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Death by neglect for Peace Process

COTABATO (UCAN): “Hatred, prejudice and bias against Muslims (are responsible) for the death of the Peace Process in Mindanao,” the archbishop of Cotabato, Orlando Cardinal Quevedo, said after too few to form a quorum turned up to the House of Representatives for the vote on the Bangsamoro Basic Law on January 28.

The well orchestrated no-show ploy ensured the Peace Process a death by neglect.

As far as this congress is concerned, the law is dead in the water, as it goes into recess on February 5 and will not convene again until July 22, although the president, Noynoy Aquino, remained upbeat, saying that all is not lost.

But when a new congress convenes, The Philippines will have a new president, so the dream of the incumbent to bequeath the Peace Process as the signature piece of legislation of his presidency now seems to be more dead than moribund.

The speaker, Feliciano Belmonte, admitted that it seems almost impossible to get the bill through the house and the senate in the dying days to this congress.

In a privileged speech, Pangalian Balindong, from Lanao del Sur, said, “Today, with a heavy heart and a disturbing sense of foreboding, I close the book of hope for the passage of the Bangsamoro Basic Law,” The Inquirer reported.

He said the challenge now passes to the future generation.

“We have failed the next generation, who will obviously inherit this vicious cycle of war and conflict. The Bangsamoro Basic Law should have been our vehicle to peace,” Balindong added.

Cardinal Quevedo warned that the death of the Bangsamoro Basic Law will not just see a continuation of the status quo, but in all probability a rise in radicalism and the activity of the deadly militias that has plagued Mindanao in recent years, which in turn could lead to a growing number of Christians arming themselves to defend their communities.

“It is a very difficult situation,” the cardinal said.

“The most likely target for radicalism (in southeast Asia) now is The Philippines, because of the rejection of the (Bangsamoro Basic Law),” Cardinal Quevedo predicted.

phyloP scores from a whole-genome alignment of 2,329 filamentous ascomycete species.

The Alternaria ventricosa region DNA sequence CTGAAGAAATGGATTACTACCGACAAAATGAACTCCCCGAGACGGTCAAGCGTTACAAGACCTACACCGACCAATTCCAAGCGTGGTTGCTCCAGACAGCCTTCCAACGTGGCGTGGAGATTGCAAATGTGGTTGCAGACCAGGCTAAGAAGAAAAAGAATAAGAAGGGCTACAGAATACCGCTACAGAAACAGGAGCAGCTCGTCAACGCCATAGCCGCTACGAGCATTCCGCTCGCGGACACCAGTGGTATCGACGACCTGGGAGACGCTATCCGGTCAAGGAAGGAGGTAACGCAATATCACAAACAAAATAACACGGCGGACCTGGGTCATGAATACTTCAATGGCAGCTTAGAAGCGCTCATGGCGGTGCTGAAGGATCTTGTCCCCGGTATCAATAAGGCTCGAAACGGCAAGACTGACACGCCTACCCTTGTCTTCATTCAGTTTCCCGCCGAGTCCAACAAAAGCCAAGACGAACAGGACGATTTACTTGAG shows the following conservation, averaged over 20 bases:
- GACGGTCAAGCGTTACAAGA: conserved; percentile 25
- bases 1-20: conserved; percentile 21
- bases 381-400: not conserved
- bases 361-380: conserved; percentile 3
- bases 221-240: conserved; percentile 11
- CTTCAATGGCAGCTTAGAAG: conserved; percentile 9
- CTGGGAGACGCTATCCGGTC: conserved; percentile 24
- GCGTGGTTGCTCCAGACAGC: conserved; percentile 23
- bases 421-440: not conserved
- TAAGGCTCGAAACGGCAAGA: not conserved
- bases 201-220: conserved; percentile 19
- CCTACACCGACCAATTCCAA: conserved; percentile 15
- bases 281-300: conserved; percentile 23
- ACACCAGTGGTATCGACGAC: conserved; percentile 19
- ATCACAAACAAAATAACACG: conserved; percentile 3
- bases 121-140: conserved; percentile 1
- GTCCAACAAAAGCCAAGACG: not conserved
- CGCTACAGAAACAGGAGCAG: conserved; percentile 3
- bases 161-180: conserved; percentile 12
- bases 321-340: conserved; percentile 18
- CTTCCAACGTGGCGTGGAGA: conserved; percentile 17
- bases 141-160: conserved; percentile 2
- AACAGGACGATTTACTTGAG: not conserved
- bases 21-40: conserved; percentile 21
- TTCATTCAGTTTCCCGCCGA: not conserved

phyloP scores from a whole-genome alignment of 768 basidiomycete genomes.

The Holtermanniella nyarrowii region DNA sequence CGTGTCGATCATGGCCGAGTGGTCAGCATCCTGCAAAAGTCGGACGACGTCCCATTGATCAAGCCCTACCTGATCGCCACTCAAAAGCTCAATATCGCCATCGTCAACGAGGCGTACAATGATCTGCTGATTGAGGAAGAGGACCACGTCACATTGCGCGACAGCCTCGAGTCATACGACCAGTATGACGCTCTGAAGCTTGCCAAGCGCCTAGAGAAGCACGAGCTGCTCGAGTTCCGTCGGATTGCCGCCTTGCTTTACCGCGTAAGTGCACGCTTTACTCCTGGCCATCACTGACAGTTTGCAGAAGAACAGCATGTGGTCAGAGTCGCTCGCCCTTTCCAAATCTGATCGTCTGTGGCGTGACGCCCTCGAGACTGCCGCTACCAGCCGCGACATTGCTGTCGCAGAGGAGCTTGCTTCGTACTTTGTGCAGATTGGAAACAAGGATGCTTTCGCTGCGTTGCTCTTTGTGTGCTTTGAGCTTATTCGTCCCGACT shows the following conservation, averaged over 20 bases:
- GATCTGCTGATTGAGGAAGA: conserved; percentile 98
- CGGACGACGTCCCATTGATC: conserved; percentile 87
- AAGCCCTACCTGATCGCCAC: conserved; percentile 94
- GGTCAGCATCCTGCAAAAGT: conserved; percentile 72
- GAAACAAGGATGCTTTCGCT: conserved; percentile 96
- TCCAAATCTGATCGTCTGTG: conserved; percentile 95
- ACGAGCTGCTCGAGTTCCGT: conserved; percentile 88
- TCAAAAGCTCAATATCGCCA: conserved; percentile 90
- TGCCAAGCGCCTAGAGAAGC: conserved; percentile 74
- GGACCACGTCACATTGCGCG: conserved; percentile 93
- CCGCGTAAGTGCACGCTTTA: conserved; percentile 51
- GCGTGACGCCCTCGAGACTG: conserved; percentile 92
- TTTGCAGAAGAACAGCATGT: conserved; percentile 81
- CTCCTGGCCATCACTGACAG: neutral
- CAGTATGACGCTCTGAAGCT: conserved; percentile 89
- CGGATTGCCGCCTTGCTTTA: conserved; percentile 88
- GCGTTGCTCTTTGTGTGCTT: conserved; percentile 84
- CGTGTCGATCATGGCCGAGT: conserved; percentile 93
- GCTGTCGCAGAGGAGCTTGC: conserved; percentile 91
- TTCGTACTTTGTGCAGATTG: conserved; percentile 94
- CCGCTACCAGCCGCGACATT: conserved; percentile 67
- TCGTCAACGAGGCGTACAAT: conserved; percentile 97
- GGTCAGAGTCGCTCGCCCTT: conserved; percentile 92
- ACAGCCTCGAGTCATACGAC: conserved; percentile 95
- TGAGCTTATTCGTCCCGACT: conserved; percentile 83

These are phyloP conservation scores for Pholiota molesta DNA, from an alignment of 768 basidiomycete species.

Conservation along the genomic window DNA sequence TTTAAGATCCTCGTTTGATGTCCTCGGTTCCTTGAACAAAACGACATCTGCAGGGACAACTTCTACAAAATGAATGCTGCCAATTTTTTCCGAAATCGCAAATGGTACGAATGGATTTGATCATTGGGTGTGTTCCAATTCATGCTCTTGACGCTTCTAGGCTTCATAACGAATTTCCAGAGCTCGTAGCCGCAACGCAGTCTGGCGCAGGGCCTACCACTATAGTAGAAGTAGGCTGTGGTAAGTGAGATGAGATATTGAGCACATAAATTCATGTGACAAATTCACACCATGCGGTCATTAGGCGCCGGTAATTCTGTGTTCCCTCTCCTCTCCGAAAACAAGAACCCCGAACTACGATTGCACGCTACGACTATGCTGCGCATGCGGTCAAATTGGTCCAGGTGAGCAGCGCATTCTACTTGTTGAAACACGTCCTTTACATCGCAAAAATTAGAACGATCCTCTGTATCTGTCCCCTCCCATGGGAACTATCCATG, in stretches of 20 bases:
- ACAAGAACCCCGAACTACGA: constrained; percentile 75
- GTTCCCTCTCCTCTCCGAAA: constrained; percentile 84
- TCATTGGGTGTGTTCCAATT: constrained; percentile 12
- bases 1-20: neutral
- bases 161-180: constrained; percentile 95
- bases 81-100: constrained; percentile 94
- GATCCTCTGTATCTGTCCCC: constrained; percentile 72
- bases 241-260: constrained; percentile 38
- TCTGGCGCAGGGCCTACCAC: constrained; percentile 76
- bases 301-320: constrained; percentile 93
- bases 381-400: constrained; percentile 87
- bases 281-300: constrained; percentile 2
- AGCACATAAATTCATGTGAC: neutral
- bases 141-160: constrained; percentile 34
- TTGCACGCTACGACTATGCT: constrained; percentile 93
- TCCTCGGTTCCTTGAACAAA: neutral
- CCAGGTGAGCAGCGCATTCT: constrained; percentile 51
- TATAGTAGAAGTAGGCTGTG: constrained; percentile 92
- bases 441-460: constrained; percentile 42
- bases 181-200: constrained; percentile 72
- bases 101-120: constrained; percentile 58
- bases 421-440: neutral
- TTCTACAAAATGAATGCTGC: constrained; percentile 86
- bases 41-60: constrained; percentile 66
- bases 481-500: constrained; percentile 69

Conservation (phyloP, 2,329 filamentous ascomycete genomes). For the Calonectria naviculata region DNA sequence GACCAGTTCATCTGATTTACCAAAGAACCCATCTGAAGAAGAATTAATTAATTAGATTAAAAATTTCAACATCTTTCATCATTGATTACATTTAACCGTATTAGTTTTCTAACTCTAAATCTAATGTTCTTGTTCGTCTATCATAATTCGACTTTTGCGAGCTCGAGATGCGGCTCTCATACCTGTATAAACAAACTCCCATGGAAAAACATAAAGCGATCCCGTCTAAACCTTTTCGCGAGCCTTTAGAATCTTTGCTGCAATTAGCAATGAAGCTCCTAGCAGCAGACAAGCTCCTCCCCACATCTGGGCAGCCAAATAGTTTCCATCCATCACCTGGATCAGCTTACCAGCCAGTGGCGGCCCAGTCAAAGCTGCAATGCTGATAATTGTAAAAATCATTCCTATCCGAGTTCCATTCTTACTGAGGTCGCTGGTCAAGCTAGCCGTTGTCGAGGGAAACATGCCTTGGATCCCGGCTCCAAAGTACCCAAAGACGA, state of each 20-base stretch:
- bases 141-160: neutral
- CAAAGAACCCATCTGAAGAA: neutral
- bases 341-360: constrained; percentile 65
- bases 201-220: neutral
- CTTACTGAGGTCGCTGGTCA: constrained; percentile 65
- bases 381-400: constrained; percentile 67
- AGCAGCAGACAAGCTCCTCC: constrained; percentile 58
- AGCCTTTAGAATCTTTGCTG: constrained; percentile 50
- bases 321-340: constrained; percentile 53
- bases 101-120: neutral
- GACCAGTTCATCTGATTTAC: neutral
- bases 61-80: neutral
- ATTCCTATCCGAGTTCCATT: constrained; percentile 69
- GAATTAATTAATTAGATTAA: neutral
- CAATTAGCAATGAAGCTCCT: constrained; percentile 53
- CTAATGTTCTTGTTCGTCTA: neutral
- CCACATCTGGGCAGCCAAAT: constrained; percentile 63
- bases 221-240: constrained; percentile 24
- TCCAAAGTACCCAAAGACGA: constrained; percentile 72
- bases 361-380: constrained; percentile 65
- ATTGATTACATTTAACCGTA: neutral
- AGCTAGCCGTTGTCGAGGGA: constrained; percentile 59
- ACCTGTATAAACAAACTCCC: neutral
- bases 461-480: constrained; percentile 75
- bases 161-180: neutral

The proposed Bangsamoro Basic Law is the result of 18 years of peace negotiations between the Philippine government and the Moro Islamic Liberation Front. It would have established a new, autonomous, political entity known as the Bangsamoro in Mindanao.

Cardinal Quevedo warned that with the law dead, the peace process will also die, the rebels will no longer cooperate with the government and radicalism among Muslims will grow.

“The whole thing demoralises the Bangsamoro,” Cardinal Quevedo said, adding that this will especially affect young people who are susceptible to being radicalised.

Oblate Father Roberto Layson said he believes the deaths of 44 police commandos in a botched anti-terrorism operation last year “further fuelled hatred and deep seated bias against the Moro people.”

The deaths of the police in the Mamasapano fiasco involving the Moro Islamic Liberation Front (MILF) in January last year, in which all up 67 people died, sparked a public outrage, causing the withdrawal of support by some members of the congress for the proposed law.

“It is a bit disappointing, because the Bangsamoro Basic Law was the product of 18 years of negotiations,” Father Layson, from the conflict-riddled parish of Mary Immaculate in Pikit town, Cotabato, said.

Pikit has seen several armed clashes between the government and the MILF during the decades-long insurgency.

Father Layson explained that people on the ground were highly supportive of the peace process and the passage of the law, but the killing of police was the turning point that stalled it.

“We are still addressing the hatred of people for each other,” he explained.

Balindong said the incident last year labelled the Moro people once again as “terrorists, extremists, enemies, traitors and murderers.”

He explained that the failure to pass the Bangsamoro Basic Law has taken away the recognition of the Moro people’s “distinct identity and the opportunity to exercise self-determination.”

Zaynab Ampatuan, a Muslim community organiser in the town of Kabacan, said, “The ignorance of legislators on the real causes of the Bangsamoro people’s struggle killed the Bangsamoro Basic Law.”

Zaynab Ampatuan, a Muslim community organiser in the town of Kabacan, said, “The ignorance of legislators on the real causes of the Bangsamoro people’s struggle killed the Bangsamoro Basic Law.”



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